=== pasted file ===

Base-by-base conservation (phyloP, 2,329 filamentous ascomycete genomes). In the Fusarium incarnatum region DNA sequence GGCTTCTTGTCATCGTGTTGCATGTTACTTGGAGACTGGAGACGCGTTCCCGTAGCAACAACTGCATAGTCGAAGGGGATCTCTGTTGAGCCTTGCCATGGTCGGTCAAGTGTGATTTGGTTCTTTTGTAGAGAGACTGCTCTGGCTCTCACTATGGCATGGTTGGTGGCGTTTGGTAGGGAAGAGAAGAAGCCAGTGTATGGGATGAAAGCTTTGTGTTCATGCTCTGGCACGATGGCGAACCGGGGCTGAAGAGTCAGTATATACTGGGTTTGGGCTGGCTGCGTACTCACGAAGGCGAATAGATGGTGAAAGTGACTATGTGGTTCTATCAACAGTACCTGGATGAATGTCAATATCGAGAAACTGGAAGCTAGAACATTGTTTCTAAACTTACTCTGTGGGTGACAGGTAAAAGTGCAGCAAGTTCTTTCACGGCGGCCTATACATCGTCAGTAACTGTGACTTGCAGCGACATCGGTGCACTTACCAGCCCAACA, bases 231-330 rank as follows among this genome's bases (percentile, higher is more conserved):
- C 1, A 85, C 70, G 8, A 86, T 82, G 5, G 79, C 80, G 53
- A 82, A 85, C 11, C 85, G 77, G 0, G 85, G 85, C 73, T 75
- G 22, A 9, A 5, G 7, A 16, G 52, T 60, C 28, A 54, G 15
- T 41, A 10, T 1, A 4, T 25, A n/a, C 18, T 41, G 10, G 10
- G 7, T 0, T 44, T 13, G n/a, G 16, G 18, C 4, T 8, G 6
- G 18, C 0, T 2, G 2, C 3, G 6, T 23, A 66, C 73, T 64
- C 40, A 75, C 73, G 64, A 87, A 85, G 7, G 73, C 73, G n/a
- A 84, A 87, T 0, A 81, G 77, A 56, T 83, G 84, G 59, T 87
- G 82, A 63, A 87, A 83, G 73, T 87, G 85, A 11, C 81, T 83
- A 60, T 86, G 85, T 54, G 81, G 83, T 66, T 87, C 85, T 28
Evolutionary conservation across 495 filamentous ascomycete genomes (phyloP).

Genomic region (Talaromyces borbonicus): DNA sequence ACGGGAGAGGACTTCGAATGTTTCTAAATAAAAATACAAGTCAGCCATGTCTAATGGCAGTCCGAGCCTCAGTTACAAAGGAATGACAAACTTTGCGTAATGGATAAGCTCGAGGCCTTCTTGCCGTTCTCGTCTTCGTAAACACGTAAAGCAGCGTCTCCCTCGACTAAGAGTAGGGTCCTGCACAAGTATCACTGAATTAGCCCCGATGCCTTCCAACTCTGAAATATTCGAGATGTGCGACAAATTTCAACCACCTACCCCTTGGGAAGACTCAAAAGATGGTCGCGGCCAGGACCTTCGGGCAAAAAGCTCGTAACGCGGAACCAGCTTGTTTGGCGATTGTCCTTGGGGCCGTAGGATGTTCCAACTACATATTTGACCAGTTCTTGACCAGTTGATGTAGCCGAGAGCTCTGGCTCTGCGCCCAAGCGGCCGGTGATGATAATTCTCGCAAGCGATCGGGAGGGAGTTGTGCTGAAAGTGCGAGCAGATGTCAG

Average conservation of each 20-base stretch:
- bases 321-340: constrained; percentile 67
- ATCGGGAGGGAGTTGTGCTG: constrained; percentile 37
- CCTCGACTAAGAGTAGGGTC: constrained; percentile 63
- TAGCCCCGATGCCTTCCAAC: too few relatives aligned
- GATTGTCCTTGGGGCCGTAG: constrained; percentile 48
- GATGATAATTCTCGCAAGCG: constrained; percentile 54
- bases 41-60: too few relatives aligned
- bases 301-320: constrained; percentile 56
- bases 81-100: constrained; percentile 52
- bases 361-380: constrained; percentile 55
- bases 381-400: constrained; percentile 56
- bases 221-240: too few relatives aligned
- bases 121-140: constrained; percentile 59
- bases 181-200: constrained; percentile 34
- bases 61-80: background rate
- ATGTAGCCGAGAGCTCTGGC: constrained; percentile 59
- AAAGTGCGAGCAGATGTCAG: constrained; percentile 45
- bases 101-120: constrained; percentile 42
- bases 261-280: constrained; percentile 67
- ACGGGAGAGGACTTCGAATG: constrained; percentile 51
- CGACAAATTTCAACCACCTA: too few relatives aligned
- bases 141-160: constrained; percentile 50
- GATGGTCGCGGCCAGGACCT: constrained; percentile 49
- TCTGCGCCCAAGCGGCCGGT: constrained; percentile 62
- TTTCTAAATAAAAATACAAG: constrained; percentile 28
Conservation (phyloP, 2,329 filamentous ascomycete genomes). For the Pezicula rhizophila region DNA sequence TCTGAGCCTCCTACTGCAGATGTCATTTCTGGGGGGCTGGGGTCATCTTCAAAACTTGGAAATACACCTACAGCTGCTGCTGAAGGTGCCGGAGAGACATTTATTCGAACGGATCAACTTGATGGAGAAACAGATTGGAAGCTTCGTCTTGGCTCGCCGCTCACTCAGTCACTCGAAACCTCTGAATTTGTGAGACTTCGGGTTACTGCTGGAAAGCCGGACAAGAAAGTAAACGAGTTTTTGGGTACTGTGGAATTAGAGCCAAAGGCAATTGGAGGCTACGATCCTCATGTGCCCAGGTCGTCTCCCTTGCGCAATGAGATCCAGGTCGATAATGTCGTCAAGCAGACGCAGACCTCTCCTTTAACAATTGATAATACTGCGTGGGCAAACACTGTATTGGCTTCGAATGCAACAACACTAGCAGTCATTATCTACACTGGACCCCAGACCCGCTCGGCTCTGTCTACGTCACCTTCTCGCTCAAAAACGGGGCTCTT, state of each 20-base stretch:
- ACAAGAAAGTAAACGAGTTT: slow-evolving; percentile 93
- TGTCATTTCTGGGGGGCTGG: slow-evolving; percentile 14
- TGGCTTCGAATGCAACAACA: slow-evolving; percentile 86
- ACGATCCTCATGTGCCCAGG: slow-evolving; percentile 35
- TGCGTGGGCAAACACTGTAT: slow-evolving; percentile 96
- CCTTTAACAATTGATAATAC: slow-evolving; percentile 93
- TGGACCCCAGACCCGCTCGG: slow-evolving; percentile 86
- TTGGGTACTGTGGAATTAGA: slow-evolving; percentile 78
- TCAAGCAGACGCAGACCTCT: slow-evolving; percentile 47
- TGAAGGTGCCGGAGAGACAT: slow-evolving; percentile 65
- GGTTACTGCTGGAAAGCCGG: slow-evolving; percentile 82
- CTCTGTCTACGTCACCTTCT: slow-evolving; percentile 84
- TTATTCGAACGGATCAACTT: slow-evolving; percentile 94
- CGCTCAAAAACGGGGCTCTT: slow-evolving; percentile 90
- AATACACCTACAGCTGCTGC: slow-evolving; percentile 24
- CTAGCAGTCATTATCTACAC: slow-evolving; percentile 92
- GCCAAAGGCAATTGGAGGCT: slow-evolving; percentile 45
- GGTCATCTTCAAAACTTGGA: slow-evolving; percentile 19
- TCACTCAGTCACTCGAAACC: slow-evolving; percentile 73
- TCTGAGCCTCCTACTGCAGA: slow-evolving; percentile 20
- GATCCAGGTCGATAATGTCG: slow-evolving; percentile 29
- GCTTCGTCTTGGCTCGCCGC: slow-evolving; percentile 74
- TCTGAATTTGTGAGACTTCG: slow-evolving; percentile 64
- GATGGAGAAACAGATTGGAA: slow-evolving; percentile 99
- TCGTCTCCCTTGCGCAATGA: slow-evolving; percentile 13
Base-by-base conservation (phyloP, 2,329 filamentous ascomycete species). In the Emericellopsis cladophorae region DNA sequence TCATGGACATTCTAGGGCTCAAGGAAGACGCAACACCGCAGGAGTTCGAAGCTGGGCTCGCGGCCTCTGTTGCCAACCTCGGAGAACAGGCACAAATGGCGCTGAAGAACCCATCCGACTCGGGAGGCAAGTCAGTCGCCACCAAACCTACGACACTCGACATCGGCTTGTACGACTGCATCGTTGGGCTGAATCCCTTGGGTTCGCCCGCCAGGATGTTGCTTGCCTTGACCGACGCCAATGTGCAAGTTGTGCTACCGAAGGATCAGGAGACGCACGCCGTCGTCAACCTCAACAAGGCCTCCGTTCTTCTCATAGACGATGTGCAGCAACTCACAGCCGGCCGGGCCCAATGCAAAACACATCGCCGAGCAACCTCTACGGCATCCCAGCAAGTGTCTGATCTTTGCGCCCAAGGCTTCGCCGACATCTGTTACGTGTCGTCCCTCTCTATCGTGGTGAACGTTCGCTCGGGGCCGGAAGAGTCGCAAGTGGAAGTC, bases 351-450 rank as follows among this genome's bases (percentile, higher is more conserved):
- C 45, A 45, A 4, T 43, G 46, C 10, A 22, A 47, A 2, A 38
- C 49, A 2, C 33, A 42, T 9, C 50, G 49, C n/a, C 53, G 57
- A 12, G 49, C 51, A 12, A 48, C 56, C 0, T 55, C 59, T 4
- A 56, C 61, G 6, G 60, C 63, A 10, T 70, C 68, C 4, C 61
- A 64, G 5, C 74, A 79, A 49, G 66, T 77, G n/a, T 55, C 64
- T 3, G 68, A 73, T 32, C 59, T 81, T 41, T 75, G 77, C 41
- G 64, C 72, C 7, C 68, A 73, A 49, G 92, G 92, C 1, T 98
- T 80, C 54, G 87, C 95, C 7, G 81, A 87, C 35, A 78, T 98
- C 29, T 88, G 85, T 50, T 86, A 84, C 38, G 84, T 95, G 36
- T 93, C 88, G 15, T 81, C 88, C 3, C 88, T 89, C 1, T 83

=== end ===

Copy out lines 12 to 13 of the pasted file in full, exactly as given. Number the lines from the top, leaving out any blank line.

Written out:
Evolutionary conservation across 495 filamentous ascomycete genomes (phyloP).

Genomic region (Talaromyces borbonicus): DNA sequence ACGGGAGAGGACTTCGAATGTTTCTAAATAAAAATACAAGTCAGCCATGTCTAATGGCAGTCCGAGCCTCAGTTACAAAGGAATGACAAACTTTGCGTAATGGATAAGCTCGAGGCCTTCTTGCCGTTCTCGTCTTCGTAAACACGTAAAGCAGCGTCTCCCTCGACTAAGAGTAGGGTCCTGCACAAGTATCACTGAATTAGCCCCGATGCCTTCCAACTCTGAAATATTCGAGATGTGCGACAAATTTCAACCACCTACCCCTTGGGAAGACTCAAAAGATGGTCGCGGCCAGGACCTTCGGGCAAAAAGCTCGTAACGCGGAACCAGCTTGTTTGGCGATTGTCCTTGGGGCCGTAGGATGTTCCAACTACATATTTGACCAGTTCTTGACCAGTTGATGTAGCCGAGAGCTCTGGCTCTGCGCCCAAGCGGCCGGTGATGATAATTCTCGCAAGCGATCGGGAGGGAGTTGTGCTGAAAGTGCGAGCAGATGTCAG